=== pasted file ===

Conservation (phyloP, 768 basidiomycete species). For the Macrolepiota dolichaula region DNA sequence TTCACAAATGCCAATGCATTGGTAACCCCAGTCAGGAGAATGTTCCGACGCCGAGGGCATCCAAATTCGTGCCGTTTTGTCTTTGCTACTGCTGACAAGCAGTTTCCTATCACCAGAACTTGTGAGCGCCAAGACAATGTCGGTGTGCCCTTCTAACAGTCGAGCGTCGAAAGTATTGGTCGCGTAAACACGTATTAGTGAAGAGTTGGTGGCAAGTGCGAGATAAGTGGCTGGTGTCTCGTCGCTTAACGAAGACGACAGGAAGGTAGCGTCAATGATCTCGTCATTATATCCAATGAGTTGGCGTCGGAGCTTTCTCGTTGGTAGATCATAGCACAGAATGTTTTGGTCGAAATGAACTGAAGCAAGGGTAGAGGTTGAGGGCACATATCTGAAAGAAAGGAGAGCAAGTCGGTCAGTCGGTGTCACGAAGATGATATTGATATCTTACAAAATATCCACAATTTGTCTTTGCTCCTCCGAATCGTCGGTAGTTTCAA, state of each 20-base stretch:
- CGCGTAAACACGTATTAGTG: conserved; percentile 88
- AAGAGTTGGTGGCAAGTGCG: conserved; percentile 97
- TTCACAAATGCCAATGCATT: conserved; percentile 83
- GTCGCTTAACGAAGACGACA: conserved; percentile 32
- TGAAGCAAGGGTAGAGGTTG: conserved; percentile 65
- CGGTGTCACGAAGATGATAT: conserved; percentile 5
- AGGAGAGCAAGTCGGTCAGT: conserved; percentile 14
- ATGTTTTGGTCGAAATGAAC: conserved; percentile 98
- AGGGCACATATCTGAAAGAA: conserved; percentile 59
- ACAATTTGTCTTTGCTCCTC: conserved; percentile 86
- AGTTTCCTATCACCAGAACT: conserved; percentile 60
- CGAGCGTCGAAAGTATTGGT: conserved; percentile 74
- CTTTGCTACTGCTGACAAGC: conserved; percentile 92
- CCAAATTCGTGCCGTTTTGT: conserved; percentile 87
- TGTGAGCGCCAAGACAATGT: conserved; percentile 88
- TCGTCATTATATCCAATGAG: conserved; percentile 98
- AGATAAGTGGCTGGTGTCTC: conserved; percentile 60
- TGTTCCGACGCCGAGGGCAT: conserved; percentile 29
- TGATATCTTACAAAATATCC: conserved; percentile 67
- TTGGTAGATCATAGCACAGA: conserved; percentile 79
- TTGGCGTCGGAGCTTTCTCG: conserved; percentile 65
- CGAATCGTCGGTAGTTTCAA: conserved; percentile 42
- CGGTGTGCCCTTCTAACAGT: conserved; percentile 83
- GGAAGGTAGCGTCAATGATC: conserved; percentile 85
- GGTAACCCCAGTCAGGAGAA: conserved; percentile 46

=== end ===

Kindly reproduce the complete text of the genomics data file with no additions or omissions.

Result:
Conservation (phyloP, 768 basidiomycete species). For the Macrolepiota dolichaula region DNA sequence TTCACAAATGCCAATGCATTGGTAACCCCAGTCAGGAGAATGTTCCGACGCCGAGGGCATCCAAATTCGTGCCGTTTTGTCTTTGCTACTGCTGACAAGCAGTTTCCTATCACCAGAACTTGTGAGCGCCAAGACAATGTCGGTGTGCCCTTCTAACAGTCGAGCGTCGAAAGTATTGGTCGCGTAAACACGTATTAGTGAAGAGTTGGTGGCAAGTGCGAGATAAGTGGCTGGTGTCTCGTCGCTTAACGAAGACGACAGGAAGGTAGCGTCAATGATCTCGTCATTATATCCAATGAGTTGGCGTCGGAGCTTTCTCGTTGGTAGATCATAGCACAGAATGTTTTGGTCGAAATGAACTGAAGCAAGGGTAGAGGTTGAGGGCACATATCTGAAAGAAAGGAGAGCAAGTCGGTCAGTCGGTGTCACGAAGATGATATTGATATCTTACAAAATATCCACAATTTGTCTTTGCTCCTCCGAATCGTCGGTAGTTTCAA, state of each 20-base stretch:
- CGCGTAAACACGTATTAGTG: conserved; percentile 88
- AAGAGTTGGTGGCAAGTGCG: conserved; percentile 97
- TTCACAAATGCCAATGCATT: conserved; percentile 83
- GTCGCTTAACGAAGACGACA: conserved; percentile 32
- TGAAGCAAGGGTAGAGGTTG: conserved; percentile 65
- CGGTGTCACGAAGATGATAT: conserved; percentile 5
- AGGAGAGCAAGTCGGTCAGT: conserved; percentile 14
- ATGTTTTGGTCGAAATGAAC: conserved; percentile 98
- AGGGCACATATCTGAAAGAA: conserved; percentile 59
- ACAATTTGTCTTTGCTCCTC: conserved; percentile 86
- AGTTTCCTATCACCAGAACT: conserved; percentile 60
- CGAGCGTCGAAAGTATTGGT: conserved; percentile 74
- CTTTGCTACTGCTGACAAGC: conserved; percentile 92
- CCAAATTCGTGCCGTTTTGT: conserved; percentile 87
- TGTGAGCGCCAAGACAATGT: conserved; percentile 88
- TCGTCATTATATCCAATGAG: conserved; percentile 98
- AGATAAGTGGCTGGTGTCTC: conserved; percentile 60
- TGTTCCGACGCCGAGGGCAT: conserved; percentile 29
- TGATATCTTACAAAATATCC: conserved; percentile 67
- TTGGTAGATCATAGCACAGA: conserved; percentile 79
- TTGGCGTCGGAGCTTTCTCG: conserved; percentile 65
- CGAATCGTCGGTAGTTTCAA: conserved; percentile 42
- CGGTGTGCCCTTCTAACAGT: conserved; percentile 83
- GGAAGGTAGCGTCAATGATC: conserved; percentile 85
- GGTAACCCCAGTCAGGAGAA: conserved; percentile 46